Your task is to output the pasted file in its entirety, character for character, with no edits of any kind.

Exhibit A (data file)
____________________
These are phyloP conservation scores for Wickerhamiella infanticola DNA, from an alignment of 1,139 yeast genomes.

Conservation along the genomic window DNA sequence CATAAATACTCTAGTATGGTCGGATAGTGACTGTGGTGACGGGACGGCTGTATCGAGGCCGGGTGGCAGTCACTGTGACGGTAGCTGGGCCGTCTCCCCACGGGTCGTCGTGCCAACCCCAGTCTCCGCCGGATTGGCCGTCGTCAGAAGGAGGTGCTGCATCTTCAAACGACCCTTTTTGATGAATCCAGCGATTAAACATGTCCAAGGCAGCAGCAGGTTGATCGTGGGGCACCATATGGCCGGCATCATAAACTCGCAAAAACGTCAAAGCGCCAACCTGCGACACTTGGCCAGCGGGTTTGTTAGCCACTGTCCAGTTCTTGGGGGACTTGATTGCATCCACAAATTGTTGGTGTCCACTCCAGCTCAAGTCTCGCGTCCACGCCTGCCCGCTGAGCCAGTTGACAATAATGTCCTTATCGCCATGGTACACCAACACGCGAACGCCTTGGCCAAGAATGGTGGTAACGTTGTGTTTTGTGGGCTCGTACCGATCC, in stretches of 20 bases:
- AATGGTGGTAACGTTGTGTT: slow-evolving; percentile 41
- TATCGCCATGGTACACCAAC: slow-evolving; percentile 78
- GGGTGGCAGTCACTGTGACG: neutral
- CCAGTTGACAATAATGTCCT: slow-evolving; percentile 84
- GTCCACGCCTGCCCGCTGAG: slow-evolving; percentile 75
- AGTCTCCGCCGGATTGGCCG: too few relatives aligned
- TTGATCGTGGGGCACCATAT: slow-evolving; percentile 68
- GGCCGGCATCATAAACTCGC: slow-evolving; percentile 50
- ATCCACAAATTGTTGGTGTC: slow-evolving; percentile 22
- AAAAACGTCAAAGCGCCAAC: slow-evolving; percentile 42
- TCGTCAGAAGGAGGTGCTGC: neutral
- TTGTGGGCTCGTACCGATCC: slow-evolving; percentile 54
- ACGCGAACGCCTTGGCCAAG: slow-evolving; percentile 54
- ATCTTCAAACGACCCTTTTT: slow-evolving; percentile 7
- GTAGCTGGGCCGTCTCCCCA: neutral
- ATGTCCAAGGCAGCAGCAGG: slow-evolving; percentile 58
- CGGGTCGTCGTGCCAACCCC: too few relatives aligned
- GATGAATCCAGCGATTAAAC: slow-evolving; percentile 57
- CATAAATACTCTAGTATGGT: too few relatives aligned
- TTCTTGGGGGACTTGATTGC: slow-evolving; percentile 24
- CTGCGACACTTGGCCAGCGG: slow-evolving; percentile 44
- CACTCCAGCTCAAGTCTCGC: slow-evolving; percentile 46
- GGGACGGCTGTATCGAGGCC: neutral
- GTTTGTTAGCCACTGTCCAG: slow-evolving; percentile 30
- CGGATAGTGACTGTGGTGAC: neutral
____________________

These are phyloP conservation scores for Wickerhamiella infanticola DNA, from an alignment of 1,139 yeast genomes.

Conservation along the genomic window DNA sequence CATAAATACTCTAGTATGGTCGGATAGTGACTGTGGTGACGGGACGGCTGTATCGAGGCCGGGTGGCAGTCACTGTGACGGTAGCTGGGCCGTCTCCCCACGGGTCGTCGTGCCAACCCCAGTCTCCGCCGGATTGGCCGTCGTCAGAAGGAGGTGCTGCATCTTCAAACGACCCTTTTTGATGAATCCAGCGATTAAACATGTCCAAGGCAGCAGCAGGTTGATCGTGGGGCACCATATGGCCGGCATCATAAACTCGCAAAAACGTCAAAGCGCCAACCTGCGACACTTGGCCAGCGGGTTTGTTAGCCACTGTCCAGTTCTTGGGGGACTTGATTGCATCCACAAATTGTTGGTGTCCACTCCAGCTCAAGTCTCGCGTCCACGCCTGCCCGCTGAGCCAGTTGACAATAATGTCCTTATCGCCATGGTACACCAACACGCGAACGCCTTGGCCAAGAATGGTGGTAACGTTGTGTTTTGTGGGCTCGTACCGATCC, in stretches of 20 bases:
- AATGGTGGTAACGTTGTGTT: slow-evolving; percentile 41
- TATCGCCATGGTACACCAAC: slow-evolving; percentile 78
- GGGTGGCAGTCACTGTGACG: neutral
- CCAGTTGACAATAATGTCCT: slow-evolving; percentile 84
- GTCCACGCCTGCCCGCTGAG: slow-evolving; percentile 75
- AGTCTCCGCCGGATTGGCCG: too few relatives aligned
- TTGATCGTGGGGCACCATAT: slow-evolving; percentile 68
- GGCCGGCATCATAAACTCGC: slow-evolving; percentile 50
- ATCCACAAATTGTTGGTGTC: slow-evolving; percentile 22
- AAAAACGTCAAAGCGCCAAC: slow-evolving; percentile 42
- TCGTCAGAAGGAGGTGCTGC: neutral
- TTGTGGGCTCGTACCGATCC: slow-evolving; percentile 54
- ACGCGAACGCCTTGGCCAAG: slow-evolving; percentile 54
- ATCTTCAAACGACCCTTTTT: slow-evolving; percentile 7
- GTAGCTGGGCCGTCTCCCCA: neutral
- ATGTCCAAGGCAGCAGCAGG: slow-evolving; percentile 58
- CGGGTCGTCGTGCCAACCCC: too few relatives aligned
- GATGAATCCAGCGATTAAAC: slow-evolving; percentile 57
- CATAAATACTCTAGTATGGT: too few relatives aligned
- TTCTTGGGGGACTTGATTGC: slow-evolving; percentile 24
- CTGCGACACTTGGCCAGCGG: slow-evolving; percentile 44
- CACTCCAGCTCAAGTCTCGC: slow-evolving; percentile 46
- GGGACGGCTGTATCGAGGCC: neutral
- GTTTGTTAGCCACTGTCCAG: slow-evolving; percentile 30
- CGGATAGTGACTGTGGTGAC: neutral